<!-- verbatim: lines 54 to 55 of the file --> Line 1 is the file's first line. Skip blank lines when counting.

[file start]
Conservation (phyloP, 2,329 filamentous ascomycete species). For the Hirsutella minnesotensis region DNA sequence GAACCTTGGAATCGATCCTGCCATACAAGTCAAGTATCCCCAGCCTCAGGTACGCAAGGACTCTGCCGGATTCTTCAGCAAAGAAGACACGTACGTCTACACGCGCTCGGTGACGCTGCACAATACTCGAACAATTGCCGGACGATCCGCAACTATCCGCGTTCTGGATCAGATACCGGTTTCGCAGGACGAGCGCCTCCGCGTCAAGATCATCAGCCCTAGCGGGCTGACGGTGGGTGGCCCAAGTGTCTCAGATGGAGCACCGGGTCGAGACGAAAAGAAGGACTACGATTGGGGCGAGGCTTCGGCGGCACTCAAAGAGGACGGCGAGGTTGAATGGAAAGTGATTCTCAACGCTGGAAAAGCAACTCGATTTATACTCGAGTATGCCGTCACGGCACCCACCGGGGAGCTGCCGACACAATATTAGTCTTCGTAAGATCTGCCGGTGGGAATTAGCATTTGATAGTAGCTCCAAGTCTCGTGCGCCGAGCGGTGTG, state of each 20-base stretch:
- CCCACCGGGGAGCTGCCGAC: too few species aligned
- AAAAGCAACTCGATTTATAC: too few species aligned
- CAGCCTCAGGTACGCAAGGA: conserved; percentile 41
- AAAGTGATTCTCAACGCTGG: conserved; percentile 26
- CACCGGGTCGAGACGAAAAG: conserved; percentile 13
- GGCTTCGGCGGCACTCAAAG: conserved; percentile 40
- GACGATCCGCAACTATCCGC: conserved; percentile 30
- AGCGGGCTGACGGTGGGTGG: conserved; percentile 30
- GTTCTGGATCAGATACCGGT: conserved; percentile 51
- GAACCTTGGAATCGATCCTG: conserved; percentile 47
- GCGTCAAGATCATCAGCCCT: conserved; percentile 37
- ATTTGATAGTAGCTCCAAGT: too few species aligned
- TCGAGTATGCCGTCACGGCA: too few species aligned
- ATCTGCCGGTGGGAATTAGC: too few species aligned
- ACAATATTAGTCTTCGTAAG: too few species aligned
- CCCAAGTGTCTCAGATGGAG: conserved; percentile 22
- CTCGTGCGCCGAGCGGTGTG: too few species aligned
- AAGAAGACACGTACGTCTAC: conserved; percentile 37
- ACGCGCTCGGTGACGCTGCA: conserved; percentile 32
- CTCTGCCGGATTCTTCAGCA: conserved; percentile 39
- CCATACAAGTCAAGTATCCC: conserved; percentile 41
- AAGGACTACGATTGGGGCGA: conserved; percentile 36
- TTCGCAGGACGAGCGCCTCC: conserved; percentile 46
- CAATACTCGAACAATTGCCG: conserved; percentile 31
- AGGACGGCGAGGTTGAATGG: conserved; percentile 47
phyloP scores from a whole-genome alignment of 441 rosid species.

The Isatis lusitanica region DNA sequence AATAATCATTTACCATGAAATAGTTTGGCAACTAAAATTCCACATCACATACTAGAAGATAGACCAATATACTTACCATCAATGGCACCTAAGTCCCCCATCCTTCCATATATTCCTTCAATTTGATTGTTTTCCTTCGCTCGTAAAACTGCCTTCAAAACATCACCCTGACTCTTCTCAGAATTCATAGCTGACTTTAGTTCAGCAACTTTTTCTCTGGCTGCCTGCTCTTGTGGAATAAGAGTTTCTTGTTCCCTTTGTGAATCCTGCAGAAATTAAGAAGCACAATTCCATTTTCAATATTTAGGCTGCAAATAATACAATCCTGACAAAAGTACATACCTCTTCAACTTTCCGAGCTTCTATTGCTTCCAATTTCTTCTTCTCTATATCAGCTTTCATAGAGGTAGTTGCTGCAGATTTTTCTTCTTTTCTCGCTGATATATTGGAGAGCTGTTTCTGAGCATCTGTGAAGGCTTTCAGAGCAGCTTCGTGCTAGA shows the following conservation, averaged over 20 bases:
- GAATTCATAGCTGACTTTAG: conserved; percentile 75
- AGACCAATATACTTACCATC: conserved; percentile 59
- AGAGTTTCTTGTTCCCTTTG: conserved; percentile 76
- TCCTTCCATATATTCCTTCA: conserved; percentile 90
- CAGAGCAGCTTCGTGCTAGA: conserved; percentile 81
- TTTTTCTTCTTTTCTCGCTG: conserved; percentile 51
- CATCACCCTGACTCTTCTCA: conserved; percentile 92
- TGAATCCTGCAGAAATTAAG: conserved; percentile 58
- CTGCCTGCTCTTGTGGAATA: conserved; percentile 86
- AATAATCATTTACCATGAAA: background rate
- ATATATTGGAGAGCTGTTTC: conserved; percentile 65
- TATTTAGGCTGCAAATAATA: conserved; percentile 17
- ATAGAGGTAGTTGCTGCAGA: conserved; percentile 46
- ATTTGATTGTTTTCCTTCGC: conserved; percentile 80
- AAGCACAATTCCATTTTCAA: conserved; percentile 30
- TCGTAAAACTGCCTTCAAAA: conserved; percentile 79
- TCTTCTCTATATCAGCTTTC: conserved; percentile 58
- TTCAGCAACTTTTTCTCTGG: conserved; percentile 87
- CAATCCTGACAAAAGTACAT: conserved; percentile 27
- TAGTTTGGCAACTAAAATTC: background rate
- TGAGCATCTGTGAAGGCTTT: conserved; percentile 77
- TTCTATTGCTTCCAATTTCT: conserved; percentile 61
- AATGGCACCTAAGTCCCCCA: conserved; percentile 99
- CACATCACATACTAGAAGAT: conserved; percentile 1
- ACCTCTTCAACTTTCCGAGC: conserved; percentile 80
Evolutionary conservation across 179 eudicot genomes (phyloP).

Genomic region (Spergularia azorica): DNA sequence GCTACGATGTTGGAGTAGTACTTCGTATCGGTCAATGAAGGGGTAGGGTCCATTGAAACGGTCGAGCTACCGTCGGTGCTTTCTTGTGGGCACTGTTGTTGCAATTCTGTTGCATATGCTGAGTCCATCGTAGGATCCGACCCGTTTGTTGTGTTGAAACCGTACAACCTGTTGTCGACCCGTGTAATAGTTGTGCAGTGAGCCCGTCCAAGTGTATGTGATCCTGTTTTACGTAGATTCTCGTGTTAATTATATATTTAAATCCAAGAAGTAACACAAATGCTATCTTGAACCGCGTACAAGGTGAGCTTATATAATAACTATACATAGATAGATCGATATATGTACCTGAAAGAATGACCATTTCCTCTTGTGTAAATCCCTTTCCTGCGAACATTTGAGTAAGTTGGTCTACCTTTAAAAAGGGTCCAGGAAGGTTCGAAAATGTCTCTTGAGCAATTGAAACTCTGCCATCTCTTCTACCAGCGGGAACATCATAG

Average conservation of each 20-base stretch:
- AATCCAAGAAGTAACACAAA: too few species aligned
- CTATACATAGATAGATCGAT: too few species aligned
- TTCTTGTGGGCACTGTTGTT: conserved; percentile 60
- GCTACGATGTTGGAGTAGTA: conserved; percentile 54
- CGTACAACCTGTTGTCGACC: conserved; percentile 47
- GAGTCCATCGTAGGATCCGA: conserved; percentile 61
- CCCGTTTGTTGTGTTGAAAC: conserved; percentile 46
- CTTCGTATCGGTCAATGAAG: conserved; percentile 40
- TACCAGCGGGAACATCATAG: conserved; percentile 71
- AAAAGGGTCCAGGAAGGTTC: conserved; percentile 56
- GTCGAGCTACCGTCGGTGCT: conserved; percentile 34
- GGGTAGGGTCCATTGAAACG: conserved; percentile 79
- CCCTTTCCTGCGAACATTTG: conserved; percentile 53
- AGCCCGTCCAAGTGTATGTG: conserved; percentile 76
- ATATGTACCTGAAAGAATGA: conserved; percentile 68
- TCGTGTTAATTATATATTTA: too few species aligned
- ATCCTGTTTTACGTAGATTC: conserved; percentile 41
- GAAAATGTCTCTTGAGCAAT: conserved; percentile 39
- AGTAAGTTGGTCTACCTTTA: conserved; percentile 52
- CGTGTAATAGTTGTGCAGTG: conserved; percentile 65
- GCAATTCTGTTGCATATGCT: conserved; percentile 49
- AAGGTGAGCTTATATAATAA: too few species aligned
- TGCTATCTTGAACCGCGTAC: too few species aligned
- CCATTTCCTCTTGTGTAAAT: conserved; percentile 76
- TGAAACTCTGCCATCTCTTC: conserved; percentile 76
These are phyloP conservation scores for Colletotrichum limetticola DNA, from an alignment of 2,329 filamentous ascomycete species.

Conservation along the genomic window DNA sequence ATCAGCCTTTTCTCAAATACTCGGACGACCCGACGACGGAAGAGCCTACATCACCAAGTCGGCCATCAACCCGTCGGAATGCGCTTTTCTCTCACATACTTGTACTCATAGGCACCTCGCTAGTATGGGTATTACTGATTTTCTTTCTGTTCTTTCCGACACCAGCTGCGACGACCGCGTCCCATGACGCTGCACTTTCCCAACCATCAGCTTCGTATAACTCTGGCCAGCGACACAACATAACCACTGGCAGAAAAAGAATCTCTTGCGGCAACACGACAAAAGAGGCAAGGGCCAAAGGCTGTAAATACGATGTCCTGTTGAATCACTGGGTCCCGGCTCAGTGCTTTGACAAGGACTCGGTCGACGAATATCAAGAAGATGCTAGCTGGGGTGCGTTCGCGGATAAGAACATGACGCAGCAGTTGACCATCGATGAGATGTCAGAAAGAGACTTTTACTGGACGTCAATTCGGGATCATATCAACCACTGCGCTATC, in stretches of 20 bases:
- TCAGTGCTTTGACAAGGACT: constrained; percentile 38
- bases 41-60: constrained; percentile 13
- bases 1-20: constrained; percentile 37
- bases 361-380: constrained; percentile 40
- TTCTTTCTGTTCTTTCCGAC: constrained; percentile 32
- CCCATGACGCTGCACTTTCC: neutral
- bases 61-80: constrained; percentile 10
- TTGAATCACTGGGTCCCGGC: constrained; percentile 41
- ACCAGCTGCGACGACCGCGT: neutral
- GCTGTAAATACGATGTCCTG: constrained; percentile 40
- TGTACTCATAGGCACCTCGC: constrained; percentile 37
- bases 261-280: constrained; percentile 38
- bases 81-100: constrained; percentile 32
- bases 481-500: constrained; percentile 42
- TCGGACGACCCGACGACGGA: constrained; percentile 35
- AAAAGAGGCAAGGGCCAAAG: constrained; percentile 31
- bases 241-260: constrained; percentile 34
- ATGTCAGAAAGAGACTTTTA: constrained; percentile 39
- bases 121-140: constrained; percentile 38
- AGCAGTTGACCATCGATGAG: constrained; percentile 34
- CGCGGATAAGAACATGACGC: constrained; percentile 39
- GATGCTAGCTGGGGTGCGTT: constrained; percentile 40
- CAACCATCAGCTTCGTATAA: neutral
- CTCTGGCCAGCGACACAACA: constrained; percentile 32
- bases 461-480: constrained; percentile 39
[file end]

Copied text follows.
Evolutionary conservation across 179 eudicot genomes (phyloP).

Genomic region (Spergularia azorica): DNA sequence GCTACGATGTTGGAGTAGTACTTCGTATCGGTCAATGAAGGGGTAGGGTCCATTGAAACGGTCGAGCTACCGTCGGTGCTTTCTTGTGGGCACTGTTGTTGCAATTCTGTTGCATATGCTGAGTCCATCGTAGGATCCGACCCGTTTGTTGTGTTGAAACCGTACAACCTGTTGTCGACCCGTGTAATAGTTGTGCAGTGAGCCCGTCCAAGTGTATGTGATCCTGTTTTACGTAGATTCTCGTGTTAATTATATATTTAAATCCAAGAAGTAACACAAATGCTATCTTGAACCGCGTACAAGGTGAGCTTATATAATAACTATACATAGATAGATCGATATATGTACCTGAAAGAATGACCATTTCCTCTTGTGTAAATCCCTTTCCTGCGAACATTTGAGTAAGTTGGTCTACCTTTAAAAAGGGTCCAGGAAGGTTCGAAAATGTCTCTTGAGCAATTGAAACTCTGCCATCTCTTCTACCAGCGGGAACATCATAG